As usual, you are rewarded by paying attention to the details

I am constantly asked by friends who have gotten inspired to start putting more time into their personal style how it is possible to wear tailored clothing without looking like they’re going to a wedding or a funeral. It’s true that donning a suit or blazer or tie can be too dressed up for certain occasions – or worse, like you’re wearing a costume.

However, and of course, it is possible to pull off. I like to call it being casually tailored. Here are a few things to pay attention to.



| WEARING | QG Custom blazer, Peter Millar shirt, Ring Jacket pants, Drake’s tie and pocket square, Frank Clegg briefcase, A. Lange & Söhne watch, Oliver Peoples sunglasses, Allen Edmonds shoes | PHOTOGRAPHY | by Rob McIver Photo

Soft-shouldered jacket. A jacket’s shoulder is one of the key details that defines its look, feel and level of formality. A roped shoulder gives a jacket more structure and, therefore, makes it appear dressier and more buttoned up. On the other hand, a softer shoulder lends itself to a more casual and easy-going look. I prefer this type of shoulder on most of my jackets for exactly this reason because of the added versatility it provides.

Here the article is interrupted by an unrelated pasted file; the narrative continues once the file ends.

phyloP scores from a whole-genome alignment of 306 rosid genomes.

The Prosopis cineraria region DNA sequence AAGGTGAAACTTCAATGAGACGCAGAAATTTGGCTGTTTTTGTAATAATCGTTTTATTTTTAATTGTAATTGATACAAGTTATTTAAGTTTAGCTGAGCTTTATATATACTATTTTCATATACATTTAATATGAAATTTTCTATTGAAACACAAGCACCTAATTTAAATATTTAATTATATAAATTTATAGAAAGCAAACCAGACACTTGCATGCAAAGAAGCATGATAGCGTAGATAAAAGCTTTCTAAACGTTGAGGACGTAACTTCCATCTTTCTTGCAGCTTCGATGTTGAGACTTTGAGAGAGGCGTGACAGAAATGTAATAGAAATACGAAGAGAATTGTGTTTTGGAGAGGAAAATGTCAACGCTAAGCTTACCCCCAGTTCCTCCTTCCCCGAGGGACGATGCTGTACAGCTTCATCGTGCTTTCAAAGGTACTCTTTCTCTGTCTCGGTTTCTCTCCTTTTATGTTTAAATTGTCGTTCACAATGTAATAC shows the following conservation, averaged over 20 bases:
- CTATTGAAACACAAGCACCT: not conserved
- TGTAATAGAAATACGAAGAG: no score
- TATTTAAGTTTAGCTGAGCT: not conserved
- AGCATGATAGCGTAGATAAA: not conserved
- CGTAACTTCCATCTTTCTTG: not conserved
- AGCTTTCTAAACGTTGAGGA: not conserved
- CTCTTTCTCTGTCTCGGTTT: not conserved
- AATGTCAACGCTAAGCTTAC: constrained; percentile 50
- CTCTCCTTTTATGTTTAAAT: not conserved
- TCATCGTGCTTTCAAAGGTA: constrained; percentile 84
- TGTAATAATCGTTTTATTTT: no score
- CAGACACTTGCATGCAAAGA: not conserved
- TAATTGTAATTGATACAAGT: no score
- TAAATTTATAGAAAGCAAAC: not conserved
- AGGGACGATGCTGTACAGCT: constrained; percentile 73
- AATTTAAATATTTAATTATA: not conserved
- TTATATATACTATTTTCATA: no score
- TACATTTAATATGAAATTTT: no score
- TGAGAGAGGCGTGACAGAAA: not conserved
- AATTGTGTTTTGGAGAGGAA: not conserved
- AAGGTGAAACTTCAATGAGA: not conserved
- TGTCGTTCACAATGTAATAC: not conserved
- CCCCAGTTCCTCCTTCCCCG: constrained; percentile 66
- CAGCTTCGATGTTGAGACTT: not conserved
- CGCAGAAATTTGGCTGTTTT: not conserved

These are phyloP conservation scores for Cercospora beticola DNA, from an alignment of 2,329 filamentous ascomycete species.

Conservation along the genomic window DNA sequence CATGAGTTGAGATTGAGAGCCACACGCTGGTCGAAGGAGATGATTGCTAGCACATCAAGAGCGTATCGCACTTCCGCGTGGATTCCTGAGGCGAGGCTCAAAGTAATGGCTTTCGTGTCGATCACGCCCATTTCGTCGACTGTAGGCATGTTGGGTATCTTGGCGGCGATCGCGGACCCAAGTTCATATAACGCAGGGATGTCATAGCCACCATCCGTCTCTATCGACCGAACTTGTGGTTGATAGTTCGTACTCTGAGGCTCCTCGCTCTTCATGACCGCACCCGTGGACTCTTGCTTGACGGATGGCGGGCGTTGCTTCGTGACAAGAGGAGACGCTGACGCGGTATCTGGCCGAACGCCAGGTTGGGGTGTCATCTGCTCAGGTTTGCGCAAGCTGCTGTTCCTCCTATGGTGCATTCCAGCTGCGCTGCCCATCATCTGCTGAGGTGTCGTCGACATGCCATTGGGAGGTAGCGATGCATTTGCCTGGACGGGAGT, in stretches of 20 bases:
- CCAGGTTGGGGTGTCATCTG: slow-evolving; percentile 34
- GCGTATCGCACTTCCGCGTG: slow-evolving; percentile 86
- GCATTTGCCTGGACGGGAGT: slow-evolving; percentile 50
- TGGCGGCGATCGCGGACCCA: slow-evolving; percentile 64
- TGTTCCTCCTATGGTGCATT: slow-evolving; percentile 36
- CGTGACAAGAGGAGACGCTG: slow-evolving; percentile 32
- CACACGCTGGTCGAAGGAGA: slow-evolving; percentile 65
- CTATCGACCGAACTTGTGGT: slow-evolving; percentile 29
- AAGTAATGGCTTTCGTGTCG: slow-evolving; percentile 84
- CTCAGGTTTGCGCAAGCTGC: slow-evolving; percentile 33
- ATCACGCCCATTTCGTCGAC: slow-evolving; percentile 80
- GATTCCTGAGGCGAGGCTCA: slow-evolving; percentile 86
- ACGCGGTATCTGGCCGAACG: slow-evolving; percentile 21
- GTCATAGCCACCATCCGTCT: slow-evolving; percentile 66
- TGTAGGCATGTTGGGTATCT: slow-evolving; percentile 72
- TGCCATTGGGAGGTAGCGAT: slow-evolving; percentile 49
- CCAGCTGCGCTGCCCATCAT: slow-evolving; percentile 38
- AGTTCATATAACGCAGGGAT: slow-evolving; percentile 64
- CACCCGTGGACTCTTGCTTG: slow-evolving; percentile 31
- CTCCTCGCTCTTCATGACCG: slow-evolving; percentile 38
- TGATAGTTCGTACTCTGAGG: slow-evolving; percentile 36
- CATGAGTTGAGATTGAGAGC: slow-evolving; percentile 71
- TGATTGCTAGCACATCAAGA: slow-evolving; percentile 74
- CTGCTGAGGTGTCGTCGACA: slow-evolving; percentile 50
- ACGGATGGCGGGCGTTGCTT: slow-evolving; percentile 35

Patch pockets. Like the shoulder style, the type of pocket makes a big difference as well. Flap or jetted pockets are more formal and are typically found on business suits and formalwear. A patch pocket is infinitely more casual.


Denim shirt. I’m very big on the denim shirt. If you don’t already have one, now’s the time. For my money, no other button-up gives you such a range of options. I like one in a mid-blue as pairs well with just about anything you throw at it.

Printed tie. Beyond the color – I’ve talked recently about working some green into your spring transition wardrobe – a floral or madder print is more casual and fun.


Thanks for reading.

Stylishly Yours,

Brian Sacawa
He Spoke Style


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